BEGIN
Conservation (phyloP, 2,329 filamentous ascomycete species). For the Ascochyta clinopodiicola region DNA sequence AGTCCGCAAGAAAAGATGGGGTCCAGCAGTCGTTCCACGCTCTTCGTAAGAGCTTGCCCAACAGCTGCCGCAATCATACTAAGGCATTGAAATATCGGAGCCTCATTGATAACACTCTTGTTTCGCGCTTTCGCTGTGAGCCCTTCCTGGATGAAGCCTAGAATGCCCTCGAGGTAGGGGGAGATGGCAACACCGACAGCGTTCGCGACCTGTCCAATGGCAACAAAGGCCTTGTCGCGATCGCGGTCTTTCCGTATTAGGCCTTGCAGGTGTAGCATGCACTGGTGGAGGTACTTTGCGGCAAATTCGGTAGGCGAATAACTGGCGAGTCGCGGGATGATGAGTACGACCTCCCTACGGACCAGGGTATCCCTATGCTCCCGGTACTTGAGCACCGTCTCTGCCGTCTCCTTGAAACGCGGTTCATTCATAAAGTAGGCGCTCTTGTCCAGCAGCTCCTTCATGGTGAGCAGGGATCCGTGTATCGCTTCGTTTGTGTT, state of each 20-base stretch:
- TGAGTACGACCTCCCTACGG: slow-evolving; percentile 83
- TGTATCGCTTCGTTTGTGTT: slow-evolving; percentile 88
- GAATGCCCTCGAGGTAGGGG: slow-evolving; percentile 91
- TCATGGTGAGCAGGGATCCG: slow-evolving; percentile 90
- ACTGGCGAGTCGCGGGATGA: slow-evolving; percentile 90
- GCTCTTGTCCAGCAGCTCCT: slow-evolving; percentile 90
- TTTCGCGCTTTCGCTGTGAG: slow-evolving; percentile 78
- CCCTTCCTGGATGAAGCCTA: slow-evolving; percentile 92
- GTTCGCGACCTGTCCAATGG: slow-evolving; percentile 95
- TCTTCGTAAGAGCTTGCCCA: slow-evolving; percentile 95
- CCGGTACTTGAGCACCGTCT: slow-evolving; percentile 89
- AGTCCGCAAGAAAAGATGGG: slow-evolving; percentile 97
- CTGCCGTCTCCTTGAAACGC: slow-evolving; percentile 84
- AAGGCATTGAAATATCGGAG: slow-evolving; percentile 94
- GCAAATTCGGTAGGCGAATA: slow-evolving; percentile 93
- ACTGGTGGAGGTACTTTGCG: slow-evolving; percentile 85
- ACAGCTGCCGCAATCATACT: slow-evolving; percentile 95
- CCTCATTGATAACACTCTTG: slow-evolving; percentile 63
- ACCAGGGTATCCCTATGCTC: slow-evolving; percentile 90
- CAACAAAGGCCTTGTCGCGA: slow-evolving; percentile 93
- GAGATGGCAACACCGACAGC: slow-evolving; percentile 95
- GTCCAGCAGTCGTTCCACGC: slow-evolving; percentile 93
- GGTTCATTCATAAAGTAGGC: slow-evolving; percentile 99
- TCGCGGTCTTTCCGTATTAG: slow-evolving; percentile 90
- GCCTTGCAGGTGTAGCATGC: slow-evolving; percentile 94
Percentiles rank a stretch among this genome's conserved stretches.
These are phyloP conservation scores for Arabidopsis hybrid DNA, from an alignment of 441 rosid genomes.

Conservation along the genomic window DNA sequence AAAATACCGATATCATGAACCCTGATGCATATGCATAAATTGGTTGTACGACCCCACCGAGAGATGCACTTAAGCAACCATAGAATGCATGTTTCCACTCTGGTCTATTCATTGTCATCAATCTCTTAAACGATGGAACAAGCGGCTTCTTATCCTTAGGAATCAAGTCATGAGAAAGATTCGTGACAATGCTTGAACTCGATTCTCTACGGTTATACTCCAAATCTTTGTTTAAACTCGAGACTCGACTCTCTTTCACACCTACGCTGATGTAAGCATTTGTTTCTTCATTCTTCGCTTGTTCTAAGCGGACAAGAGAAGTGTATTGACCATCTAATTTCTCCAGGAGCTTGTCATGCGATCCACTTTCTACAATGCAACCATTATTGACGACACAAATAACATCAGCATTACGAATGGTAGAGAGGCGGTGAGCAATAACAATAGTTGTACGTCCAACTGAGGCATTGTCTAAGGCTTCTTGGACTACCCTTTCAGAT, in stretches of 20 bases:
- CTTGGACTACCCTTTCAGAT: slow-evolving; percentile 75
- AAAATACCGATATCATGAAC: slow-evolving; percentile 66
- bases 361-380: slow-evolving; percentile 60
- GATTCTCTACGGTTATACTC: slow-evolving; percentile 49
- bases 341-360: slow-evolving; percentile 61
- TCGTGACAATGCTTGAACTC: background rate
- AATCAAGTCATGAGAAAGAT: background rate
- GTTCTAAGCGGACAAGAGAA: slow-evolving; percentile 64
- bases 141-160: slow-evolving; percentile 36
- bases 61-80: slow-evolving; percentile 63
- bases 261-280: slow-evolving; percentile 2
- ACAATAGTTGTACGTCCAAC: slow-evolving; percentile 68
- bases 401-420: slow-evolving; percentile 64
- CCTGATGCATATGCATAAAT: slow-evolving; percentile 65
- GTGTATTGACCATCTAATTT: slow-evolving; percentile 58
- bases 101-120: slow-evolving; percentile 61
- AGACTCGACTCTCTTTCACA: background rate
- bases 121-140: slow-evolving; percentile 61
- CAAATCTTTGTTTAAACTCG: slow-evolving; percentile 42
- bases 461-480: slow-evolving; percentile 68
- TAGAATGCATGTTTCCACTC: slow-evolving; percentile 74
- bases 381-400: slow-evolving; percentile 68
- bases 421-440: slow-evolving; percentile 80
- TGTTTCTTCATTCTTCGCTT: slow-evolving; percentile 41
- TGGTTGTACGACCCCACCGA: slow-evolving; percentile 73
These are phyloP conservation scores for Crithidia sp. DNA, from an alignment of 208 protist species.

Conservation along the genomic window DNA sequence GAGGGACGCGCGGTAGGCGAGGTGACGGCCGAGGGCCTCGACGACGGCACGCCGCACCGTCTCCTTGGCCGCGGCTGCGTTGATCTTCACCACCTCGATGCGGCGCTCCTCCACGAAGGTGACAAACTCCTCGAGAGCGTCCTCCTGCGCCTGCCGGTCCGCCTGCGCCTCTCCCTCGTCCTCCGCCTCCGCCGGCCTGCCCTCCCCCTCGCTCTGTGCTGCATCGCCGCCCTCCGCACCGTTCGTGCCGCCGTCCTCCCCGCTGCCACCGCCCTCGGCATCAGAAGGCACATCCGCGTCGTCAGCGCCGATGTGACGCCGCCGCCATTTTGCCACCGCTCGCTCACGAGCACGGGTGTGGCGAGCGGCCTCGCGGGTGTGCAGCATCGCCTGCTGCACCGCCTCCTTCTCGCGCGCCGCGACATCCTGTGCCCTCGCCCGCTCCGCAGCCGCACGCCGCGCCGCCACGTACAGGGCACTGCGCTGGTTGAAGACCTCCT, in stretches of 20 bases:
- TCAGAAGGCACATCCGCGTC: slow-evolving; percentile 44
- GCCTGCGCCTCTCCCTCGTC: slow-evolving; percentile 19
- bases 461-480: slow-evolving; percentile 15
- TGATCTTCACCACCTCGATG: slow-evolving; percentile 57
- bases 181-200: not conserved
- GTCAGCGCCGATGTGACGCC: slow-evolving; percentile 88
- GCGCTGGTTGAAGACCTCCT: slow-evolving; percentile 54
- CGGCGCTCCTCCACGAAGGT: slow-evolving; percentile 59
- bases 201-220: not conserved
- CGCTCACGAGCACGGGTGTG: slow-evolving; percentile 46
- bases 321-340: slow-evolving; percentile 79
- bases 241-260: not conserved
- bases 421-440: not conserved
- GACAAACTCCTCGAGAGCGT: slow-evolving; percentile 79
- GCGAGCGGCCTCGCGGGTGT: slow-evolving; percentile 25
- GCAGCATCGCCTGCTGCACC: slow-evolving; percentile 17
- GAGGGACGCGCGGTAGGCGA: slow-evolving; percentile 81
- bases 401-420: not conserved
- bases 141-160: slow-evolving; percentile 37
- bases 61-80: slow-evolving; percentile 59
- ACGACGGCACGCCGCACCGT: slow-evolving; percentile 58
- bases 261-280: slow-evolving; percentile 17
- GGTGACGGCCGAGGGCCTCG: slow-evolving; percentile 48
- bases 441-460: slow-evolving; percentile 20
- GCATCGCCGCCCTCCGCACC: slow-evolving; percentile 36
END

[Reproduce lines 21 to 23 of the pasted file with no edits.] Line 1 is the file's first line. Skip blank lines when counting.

- CAACAAAGGCCTTGTCGCGA: slow-evolving; percentile 93
- GAGATGGCAACACCGACAGC: slow-evolving; percentile 95
- GTCCAGCAGTCGTTCCACGC: slow-evolving; percentile 93